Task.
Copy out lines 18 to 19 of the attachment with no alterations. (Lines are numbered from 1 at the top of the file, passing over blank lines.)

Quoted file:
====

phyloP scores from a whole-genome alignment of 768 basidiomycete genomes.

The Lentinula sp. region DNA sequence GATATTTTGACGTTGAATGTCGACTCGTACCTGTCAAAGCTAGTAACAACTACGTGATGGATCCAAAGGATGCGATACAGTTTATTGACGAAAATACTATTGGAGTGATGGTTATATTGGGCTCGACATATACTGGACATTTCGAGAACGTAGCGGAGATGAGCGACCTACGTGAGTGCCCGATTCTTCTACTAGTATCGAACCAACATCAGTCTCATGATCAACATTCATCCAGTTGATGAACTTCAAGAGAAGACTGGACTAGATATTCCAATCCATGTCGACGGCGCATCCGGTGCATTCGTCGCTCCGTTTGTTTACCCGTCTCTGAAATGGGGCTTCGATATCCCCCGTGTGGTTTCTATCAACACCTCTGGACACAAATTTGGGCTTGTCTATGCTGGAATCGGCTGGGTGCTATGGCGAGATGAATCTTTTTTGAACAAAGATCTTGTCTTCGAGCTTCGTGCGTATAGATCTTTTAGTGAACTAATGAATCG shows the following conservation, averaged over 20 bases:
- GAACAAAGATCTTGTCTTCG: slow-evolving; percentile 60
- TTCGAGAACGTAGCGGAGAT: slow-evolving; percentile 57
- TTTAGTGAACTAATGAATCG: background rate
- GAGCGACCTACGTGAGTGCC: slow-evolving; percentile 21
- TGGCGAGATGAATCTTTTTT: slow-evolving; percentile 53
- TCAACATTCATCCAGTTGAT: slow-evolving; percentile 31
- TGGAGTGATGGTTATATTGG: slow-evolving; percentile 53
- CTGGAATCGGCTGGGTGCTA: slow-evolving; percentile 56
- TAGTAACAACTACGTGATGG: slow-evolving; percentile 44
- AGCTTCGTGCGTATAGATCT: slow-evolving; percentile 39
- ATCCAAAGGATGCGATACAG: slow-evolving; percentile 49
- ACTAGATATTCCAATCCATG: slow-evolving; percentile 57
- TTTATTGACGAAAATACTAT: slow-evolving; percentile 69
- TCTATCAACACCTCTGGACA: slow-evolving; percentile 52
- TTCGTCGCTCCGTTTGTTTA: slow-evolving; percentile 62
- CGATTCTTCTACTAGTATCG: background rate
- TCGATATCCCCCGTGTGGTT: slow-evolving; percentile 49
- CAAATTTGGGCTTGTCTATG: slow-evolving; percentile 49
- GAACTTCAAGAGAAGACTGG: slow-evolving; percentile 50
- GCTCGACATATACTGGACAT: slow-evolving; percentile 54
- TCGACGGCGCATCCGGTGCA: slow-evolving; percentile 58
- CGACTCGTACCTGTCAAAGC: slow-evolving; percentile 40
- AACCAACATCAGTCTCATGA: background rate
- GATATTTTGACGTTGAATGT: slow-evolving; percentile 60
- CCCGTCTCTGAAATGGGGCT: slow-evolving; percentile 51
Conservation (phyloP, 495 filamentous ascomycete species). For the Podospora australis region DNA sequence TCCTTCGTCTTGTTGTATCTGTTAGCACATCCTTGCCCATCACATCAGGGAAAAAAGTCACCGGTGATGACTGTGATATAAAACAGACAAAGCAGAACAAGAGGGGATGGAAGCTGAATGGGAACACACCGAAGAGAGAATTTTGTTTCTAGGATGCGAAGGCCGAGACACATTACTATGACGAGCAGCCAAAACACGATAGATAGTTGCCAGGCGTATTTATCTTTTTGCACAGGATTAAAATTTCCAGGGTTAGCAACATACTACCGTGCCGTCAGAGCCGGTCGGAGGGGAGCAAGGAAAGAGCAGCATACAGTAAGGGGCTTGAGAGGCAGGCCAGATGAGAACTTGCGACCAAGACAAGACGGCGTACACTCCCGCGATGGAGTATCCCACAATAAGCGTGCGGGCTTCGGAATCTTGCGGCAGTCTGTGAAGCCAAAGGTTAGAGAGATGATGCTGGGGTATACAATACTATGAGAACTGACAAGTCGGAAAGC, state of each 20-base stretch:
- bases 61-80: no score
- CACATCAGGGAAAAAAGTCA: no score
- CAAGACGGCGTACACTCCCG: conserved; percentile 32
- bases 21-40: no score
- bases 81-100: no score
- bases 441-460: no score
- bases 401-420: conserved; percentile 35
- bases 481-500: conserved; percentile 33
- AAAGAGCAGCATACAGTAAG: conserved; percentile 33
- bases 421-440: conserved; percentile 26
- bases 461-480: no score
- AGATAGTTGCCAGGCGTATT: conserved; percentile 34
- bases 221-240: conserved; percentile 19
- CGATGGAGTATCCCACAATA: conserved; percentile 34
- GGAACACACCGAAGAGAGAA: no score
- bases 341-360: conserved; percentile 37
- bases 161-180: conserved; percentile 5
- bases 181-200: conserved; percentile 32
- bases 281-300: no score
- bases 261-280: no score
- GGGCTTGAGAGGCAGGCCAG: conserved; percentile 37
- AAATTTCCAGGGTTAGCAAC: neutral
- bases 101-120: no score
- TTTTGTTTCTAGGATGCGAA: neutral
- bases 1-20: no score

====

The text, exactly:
- CGATTCTTCTACTAGTATCG: background rate
- TCGATATCCCCCGTGTGGTT: slow-evolving; percentile 49